Is your sexton nuts?

Every sexton in the Anglican Communion is nuts. Or if not nuts then possessing of enough quirks to cover the entire congregation. To clarify, I’m not talking about the glorified cleaning services that some churches employ. I mean the inherited-the-job-from-my-father kind of sexton; the lurking sexton who lives on church property and is omnipresent among the shadows; the one who, while born in New Jersey, speaks with a decidedly British accent.

The word “sexton” is derived from the Latin word sacristanus meaning “custodian of sacred objects.” Today it is synonymous with “church custodian.” A sexton keeps the church clean and in order for worship. In England sextons were historically charged with maintenance of the church’s graveyard. Many still dig graves or at least prepare small holes for ashes in the Memorial Garden.

I should say that my current sexton doesn’t qualify as one of the crazy ones. As long as I’m generalizing, maybe it’s a gender thing. She pre-dates the rest of the staff, has a tremendous work ethic, and is a fabulous cook. I’m lucky but I’ve also known many sextons over the years who fit beautifully into the screw-loose  mold.

If you’re thinking “Sure, my sexton is a bit unconventional and quirky but he’s not nuts” then perhaps you should take the following quiz:

Your sexton is nuts if…

1. You stumble on a box in the undercroft labeled “Burnt Out Light Bulbs.” I realize we believe in the resurrection but really?

2. He goes through twice as many bottles of gin than bottles of Lysol in a given 12-month period. And you know this because both are stacked neatly behind the boiler in the sub-basement.

3. You catch him rearranging a person’s ashes in the Memorial Garden after dark because, you know, “Mr. Simpson told me before he died that he didn’t want to spend eternity next to Mrs. Simpson.”

4. You never see the sexton anywhere except on church grounds. Ever. And he’s scared the bejesus out of you on multiple occasions  when you thought you were alone in the church.

5. He calls the church mice by name. “Oh good morning, Jerome.”

6. Parish “terrorists” gravitate toward him to talk behind the rector’s back.

7. The sexton’s knowledge of Episcopal affairs is limited to back issues of The Living Church.

8. The sexton knows every hymn by heart and sings them while polishing the organ pipes.

9. He harvests his own incense. And his clothes smell like said incense along with a mix of cigars and Murphy’s Oil.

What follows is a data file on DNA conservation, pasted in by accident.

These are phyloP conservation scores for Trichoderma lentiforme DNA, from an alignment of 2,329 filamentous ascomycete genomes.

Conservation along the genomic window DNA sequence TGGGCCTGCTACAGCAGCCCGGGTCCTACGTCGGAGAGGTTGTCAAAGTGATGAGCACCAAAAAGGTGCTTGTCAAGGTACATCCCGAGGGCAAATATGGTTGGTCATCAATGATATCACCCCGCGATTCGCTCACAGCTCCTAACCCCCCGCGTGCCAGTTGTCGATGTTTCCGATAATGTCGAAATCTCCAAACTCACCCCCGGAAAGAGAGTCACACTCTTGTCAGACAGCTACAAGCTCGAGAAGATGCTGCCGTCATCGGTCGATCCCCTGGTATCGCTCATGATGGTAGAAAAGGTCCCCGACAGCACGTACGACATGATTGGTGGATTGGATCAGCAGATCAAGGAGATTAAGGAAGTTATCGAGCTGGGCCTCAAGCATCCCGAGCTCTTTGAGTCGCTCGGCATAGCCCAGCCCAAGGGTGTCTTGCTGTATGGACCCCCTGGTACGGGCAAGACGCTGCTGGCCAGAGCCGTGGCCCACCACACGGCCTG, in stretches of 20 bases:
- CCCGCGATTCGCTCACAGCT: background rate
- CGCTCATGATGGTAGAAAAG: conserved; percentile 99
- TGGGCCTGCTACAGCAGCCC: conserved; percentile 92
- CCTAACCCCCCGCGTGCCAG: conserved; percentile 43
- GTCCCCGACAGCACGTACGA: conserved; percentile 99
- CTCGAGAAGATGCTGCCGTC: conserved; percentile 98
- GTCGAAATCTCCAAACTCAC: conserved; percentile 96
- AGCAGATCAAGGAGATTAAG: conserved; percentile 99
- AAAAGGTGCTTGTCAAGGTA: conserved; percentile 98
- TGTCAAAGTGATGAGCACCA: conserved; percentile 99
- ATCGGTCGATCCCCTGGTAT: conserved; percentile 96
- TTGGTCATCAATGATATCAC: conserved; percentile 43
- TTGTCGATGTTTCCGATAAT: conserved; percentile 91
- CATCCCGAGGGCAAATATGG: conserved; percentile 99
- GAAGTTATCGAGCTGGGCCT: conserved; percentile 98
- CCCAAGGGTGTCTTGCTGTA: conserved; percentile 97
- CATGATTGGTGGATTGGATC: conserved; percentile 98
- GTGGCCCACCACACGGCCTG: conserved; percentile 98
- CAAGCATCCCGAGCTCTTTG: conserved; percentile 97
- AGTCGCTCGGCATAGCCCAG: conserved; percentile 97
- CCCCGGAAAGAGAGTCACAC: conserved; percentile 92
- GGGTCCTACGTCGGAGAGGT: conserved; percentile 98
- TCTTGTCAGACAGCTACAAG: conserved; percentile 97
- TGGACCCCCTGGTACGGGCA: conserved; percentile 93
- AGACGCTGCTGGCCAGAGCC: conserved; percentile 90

10. While you’ve heard rumors to the effect, you’ve never actually seen him cleaning anything.

If six or more describe your sexton, don’t feel bad. They may be quirky and/or nuts but they’re part of the Anglican ethos. And if you are a sexton, thank you. We literally couldn’t do it without you. Well, I guess we could but our parish halls would look more like fraternity house basements.


6 Comments on “Is your sexton nuts?”

  1. Let me get this straight. These anecdotes have come from real sextons-I-have-known (but not your current sexton)? The first part of #4 was true for the Anglican church I attended in Ontario. The guy was British, didn’t actually live at the church, but I never saw him anywhere else in what was a pretty compact town.

  2. ruidh says:

    You forgot about the collection of vintage Ash Wednesday ashes — each year in it’s own labeled jar.

  3. Sarah Brockmann says:

    At one of my former parishes, we used to joke that, when the sexton finally cracked up completely, I’d be the hostage because he liked me best.

  4. Kurt Ellison says:

    SO true…SO SO TRUE

  5. James says:

    I have served as a sexton for seven years. Although I do not resemble your remarks, I did enjoy reading them.

  6. Chuck Adams says:

    I was a Chief Sexton for many years at a large church on the North Shore of Chicago. I did crack up. It is a tough job that no one appreciates.I was always at the church because there was always something going on day and night. Working every weekend and holiday. Oh, and the pay sucked.


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